When Villopoto won his fourth-straight supercross championship back in April, he didn’t seem happy. I’ve written before that once you hit his heights, you’re racing more to not (finally) lose than you are to win. Another title is just a relief, a “they didn’t get me this time.” And Ryan kept alluding to such things. He’d mention over and over how in this sport you’re only as good as your last race, and how as soon as someone beats you they forget everything you’ve accomplished previously. It’s clear that the pressure to keep this thing going has had a massive impact on RV. If he wins another title or race, it doesn’t mean as much to the press and fans because he’s supposed to. Yet, if he loses, it’s catastrophic.
Of course the GP rumors keep picking up steam, and that seems to be the most likely option right now. For fans and press this would be cool and fun to follow. We haven’t seen someone make a move like that in thirty years, so it certainly will be exciting. But as cool as it will be for we outsiders, it’s certainly going to pack some pressure for RV. You know Tony Cairoli and the rest will be chomping at the bit to prove themselves, as will all fans on both sides. RV in Europe will equate to USA versus the World, a virtual Motocross of Nations every weekend. I think RV would have relished this challenge at one point in his career, but it’s certainly not a pressure-free environment for a guy who seems burned out on being “only as good as your last race.”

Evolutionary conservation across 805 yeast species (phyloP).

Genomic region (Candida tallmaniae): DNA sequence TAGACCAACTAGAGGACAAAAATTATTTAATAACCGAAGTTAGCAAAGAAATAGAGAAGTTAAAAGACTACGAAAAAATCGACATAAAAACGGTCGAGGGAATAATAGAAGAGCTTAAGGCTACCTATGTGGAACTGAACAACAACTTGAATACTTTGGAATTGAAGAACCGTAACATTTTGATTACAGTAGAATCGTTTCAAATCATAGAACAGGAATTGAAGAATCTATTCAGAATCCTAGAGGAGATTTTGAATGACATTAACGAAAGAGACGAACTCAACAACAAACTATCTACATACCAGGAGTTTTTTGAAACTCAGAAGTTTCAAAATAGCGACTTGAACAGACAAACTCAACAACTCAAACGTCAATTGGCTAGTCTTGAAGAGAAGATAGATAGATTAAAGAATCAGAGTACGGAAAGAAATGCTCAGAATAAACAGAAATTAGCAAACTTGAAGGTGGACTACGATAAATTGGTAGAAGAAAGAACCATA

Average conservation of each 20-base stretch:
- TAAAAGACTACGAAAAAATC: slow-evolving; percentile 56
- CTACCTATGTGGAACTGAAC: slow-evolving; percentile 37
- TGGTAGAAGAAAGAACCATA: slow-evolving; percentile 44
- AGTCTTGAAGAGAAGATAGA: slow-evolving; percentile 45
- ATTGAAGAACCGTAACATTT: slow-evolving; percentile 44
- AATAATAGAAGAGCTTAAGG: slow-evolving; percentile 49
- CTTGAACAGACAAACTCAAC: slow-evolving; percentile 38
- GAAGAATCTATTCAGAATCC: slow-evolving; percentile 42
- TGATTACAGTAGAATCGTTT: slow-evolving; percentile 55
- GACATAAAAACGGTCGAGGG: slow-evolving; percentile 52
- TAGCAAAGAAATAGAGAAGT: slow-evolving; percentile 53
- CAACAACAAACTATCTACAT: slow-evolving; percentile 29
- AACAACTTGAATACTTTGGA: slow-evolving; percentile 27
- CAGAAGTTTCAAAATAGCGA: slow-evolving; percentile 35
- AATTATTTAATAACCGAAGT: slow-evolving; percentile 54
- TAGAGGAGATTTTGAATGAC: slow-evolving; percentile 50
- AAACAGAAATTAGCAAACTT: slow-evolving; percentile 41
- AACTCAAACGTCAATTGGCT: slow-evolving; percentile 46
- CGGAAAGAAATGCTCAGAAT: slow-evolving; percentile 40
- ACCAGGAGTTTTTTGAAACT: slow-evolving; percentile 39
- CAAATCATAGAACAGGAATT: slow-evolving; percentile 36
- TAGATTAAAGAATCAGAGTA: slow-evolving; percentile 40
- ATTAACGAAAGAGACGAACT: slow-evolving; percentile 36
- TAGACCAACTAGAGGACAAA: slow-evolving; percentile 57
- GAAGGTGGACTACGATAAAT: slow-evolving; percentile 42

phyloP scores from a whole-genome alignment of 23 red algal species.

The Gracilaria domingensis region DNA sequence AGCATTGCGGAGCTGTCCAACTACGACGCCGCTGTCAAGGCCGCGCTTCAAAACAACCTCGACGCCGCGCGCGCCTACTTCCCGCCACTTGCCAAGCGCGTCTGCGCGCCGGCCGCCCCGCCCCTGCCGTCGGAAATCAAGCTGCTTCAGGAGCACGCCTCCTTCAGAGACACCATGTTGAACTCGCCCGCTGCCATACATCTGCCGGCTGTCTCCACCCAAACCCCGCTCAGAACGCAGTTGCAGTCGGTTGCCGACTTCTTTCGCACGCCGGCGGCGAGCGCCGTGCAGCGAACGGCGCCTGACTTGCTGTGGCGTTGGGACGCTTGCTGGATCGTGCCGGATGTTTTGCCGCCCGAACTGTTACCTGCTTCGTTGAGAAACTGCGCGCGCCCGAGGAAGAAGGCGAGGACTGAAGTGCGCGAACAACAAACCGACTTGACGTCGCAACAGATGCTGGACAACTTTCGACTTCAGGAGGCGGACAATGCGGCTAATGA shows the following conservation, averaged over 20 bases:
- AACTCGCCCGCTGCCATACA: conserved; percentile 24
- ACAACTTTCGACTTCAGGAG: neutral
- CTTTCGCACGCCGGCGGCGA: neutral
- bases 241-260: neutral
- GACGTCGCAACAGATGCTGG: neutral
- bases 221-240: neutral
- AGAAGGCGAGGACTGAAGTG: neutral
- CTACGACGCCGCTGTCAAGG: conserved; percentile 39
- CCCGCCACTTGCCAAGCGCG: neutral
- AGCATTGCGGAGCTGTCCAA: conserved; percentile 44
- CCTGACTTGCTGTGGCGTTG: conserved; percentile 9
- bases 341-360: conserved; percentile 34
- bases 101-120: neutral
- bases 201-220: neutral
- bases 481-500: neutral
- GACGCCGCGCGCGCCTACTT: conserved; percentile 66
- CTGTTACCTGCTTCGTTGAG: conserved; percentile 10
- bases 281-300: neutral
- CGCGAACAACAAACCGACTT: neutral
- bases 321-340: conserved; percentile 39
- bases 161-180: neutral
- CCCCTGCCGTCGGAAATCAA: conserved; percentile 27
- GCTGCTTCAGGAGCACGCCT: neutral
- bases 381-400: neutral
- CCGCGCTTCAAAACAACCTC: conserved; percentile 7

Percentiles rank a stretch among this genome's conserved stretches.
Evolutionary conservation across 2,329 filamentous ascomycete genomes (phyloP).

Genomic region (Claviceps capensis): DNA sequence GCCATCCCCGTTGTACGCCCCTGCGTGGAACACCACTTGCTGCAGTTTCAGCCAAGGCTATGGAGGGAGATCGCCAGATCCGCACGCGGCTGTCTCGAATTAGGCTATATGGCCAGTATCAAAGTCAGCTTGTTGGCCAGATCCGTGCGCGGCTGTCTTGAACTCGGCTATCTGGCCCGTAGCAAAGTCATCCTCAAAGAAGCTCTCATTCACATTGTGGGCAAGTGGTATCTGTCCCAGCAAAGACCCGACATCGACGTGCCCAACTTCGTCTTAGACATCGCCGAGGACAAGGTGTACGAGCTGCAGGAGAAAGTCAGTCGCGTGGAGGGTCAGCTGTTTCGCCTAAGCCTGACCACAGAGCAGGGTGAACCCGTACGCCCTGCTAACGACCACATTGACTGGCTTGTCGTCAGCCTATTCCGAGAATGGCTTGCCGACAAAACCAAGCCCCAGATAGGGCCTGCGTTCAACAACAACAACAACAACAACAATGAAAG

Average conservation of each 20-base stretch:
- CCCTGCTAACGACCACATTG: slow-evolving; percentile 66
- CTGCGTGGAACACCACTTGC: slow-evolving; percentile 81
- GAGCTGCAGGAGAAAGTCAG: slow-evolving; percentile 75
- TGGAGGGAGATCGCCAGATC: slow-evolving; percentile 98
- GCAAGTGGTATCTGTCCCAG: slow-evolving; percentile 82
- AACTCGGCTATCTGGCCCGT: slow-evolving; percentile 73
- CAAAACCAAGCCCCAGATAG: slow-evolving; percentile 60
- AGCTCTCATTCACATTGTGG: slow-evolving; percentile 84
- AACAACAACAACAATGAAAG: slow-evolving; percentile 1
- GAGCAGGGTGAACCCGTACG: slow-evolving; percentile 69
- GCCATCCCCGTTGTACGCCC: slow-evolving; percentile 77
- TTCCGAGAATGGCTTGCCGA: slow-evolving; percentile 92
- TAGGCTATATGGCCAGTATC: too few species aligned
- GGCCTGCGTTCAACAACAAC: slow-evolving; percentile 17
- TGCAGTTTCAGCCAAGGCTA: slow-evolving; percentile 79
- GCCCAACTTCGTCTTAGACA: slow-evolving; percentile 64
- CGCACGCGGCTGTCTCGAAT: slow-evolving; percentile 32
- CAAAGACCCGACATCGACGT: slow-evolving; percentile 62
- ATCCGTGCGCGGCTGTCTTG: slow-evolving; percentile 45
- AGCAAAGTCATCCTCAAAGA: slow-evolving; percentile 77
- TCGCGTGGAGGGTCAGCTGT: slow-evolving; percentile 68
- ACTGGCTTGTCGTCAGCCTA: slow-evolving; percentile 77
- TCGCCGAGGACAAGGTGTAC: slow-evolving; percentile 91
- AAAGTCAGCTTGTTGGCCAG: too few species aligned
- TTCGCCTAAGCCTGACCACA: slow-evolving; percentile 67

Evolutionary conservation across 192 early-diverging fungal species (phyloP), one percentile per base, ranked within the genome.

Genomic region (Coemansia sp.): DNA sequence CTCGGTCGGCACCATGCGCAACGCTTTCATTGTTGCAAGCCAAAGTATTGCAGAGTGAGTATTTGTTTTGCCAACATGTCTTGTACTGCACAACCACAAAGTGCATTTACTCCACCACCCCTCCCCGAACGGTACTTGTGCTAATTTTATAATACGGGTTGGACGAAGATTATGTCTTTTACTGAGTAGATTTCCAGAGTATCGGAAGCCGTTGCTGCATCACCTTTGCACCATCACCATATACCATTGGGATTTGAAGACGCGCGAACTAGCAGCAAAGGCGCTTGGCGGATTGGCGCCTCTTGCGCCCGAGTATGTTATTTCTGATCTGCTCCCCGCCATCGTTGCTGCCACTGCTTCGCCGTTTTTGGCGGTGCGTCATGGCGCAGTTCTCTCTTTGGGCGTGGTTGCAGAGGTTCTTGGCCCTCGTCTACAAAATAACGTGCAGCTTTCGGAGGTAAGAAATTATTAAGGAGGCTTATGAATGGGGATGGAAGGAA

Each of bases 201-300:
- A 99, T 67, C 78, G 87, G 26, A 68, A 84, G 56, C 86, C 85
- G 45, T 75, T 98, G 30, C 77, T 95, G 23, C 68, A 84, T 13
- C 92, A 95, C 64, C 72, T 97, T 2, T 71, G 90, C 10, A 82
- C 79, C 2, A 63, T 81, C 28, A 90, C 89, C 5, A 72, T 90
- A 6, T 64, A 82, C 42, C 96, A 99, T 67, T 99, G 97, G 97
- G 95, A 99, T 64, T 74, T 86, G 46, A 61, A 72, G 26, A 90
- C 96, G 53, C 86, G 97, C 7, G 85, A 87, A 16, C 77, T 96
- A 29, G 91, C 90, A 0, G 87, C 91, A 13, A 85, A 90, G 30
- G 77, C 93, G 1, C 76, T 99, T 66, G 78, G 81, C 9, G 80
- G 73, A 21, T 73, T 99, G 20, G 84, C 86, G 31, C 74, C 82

Back to the proposal. Let’s say he’s not 100 percent for Anaheim 1 and bows out of his supercross title defense…but offers to return to supercross at mid season when he’s ready. He also announces this season will be his last. Suddenly, he’s pulled a Carmichael in 2007. The pressure to win the title is over, and any results (or wins) he does get are just gravy. Fans who were tired of watching him win and had entered “anyone but RV” mode would now be thrilled to just see him one more time, and watch him play the spoiler role. All bonus, all fun, no pressure. And when you don’t have pressure to win, you don’t have to work quite as hard during the week, right? Heck, if there was a way to structure a contract as such, maybe he could even race just a handful of GPs or nationals, but just avoid a full season anywhere, so as not to get into the championship mode. It worked wonders for Carmichael, and fans everywhere would love to see it again.
We know that Villopoto isn’t nearly as concerned with records or legacy as others that have reached his heights, but it’s still nice to script your own ending. Like Carmichael, when you end your career with the half season, you frame the argument and lock in your legacy based on what you did the previous year. No more, "Only as good as your last race."
Sure is a nice way to release the pressure. You know, to be able to say after Anaheim 1 “Not winning here doesn’t change my legacy or my career.” How many athletes get to tell you what their legacy will be?